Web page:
A Very Hungry Caterpillar Tea Party {With Story Stones}

I'd be very surprised if you told me that your child didn't own a copy of The Very Hungry Caterpillar (and if they don't I insist you get one!). It's one of my absolute favourites with so many opportunities for early learning. The clever way that Eric Carle integrates concepts of days of the week, numbers, healthy/unhealthy food as well as the life cycle of a caterpillar is like no other early childhood text.

So when Johanna from Hello Pear asked me if I would like to help her launch her 'Very Hungry Caterpillar' story stones, of course I said YES!

Kindly gifted for the purpose of this review. 
Not sponsored.

Long time readers may recall that I'm a brand rep for Hello Pear, and I previously featured Johanna's beautiful and handmade alphablocks on the blog. The hours of work and attention to detail that she puts into her products is second to none. There's something really special about buying a handmade product. Have you seen this quote floating around the web? (I tried finding the original source but I couldn't track them down... if you know where it came from please let me know!)

"When you buy from a small business, an actual real person does a little happy dance."

Story stones are a beautiful tactile experience allowing young children to connect with nature. The Very Hungry Caterpillar set are ideal to retell the story in order, either follow along with the book or recall from memory what the caterpillar had to eat (it gets a bit tricky to remember the Saturday foods in order - I challenge you to see if you can do it!).

Pictured here is the set of 20 (Mr butterfly just flew in today via the post - so I'll be sure to share a photo of him on Instagram) and each is hand painted with great details. Johanna also has the Three Little Pigs set available in her store as well as a "mixed set"which encourages your child to come up with their own story. Story stones are made to order, but Johanna tells me that when school goes back she'll have plenty of time for painting (and sanding her blocks for that matter).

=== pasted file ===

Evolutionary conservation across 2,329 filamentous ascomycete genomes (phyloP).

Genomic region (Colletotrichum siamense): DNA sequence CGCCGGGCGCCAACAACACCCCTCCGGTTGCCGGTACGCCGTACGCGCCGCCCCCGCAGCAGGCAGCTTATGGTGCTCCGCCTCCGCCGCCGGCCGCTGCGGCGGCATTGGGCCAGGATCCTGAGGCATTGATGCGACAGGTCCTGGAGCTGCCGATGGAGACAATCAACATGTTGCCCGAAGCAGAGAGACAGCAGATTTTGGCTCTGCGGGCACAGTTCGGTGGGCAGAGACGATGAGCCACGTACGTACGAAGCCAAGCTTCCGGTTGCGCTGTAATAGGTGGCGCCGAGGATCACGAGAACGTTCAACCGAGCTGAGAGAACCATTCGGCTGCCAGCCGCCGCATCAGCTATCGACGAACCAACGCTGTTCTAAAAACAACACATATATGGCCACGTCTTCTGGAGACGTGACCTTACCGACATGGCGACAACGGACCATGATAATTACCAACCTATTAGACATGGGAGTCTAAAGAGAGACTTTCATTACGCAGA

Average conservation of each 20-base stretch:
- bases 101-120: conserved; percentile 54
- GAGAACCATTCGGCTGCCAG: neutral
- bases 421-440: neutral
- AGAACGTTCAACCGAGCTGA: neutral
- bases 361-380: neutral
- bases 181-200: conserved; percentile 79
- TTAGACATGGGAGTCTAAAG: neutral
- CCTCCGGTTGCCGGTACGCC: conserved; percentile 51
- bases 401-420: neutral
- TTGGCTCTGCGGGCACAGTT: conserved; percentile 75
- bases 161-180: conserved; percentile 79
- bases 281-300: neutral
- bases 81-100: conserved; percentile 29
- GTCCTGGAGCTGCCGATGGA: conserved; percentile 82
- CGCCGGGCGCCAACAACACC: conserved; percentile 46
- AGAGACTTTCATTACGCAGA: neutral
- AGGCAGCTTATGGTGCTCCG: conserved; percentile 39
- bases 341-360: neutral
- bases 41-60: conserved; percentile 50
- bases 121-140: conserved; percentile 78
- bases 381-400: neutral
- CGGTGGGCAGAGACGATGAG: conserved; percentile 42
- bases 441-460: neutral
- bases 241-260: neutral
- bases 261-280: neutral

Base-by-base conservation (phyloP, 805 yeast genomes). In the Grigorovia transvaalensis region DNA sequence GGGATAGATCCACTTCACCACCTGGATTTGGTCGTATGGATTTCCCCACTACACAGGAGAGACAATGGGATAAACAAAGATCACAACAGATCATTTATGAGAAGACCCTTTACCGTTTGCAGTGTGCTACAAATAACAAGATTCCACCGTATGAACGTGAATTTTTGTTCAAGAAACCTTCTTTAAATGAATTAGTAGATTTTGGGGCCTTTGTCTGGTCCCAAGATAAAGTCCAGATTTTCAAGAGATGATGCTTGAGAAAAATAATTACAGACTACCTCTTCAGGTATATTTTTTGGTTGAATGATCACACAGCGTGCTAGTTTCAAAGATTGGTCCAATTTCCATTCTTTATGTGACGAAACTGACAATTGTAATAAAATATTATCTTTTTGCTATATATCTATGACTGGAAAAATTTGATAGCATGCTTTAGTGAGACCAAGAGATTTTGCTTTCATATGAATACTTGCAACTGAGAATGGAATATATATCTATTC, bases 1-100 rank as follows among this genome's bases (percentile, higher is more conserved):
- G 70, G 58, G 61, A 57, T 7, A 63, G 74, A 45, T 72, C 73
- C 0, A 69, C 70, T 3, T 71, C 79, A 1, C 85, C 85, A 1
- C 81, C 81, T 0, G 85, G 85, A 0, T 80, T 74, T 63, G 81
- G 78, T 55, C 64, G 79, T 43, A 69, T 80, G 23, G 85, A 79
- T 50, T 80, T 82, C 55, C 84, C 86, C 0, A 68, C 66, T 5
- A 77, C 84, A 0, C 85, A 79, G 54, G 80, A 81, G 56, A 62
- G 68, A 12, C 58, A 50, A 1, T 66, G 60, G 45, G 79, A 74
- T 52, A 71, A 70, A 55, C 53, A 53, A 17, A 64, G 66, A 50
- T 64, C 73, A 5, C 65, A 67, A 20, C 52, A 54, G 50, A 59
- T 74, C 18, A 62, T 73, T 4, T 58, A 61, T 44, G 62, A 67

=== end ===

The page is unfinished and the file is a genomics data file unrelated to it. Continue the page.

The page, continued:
We ended up having a tea party! I just love how play can evolve from one thing to the next. We got some extra play food, cups, plates and a tea pot (and of course some friends for the caterpillar). I need to remind myself sometimes that a bit of time invested in Miss M's play, sets her up for another hour or so of independent play time. How fun would it be to have a tea party with the real fruit from the story!

Did you see this hungry caterpillar puzzle from my Christmas gift guide? This is another great way to sequence the story - I could imagine Miss M matching each story stone onto the right piece of food next time we get this one out.

Way back when (in 2014) I wrote about our Eric Carle author study that we did at school - lots of other great ideas here if you're interested!

And just one more link I couldn't help but share is my alphabet pebbles (another oldie from 2014!). My kids loved these - great for spelling out simple sight words and spelling words.

Special thanks to Johanna from Hello Pear for once again putting her trust in me to share her beautiful, unique handmade products with my community. Her brand new website is relaunching tonight so I would love to you pop over and have a look!

Lauren xx


  1. This has been a favourite of each of my kids in turn. The story stones are cool but I really love those alphabet ones! I could use those with my 5yo who is just starting to make bigger words.

  2. I love story stones and alphabet stones. We used similar tools with our little ones to get the to learn new words and create their own stories

  3. I LOVE story stones AND the Very Hungry Caterpillar, so such a perfect match! What a lovely tea party :)

  4. Favourite kids book! I love the story stones & what a cute little tea party. how fun

  5. Brilliant post Lauren. I love the Very Hungry Caterpillar as much as my kids and so there is lots of great things for me to take away here. Thank you!

  6. I love these! I have added your blog to the Early Childhood index on Australian Education Blogs. I would love to feature this post please - I have a few EC educators subscribe who have been asking for recent and lively EC posts.
    Looking forward to hearing from you.
    Kind regards,


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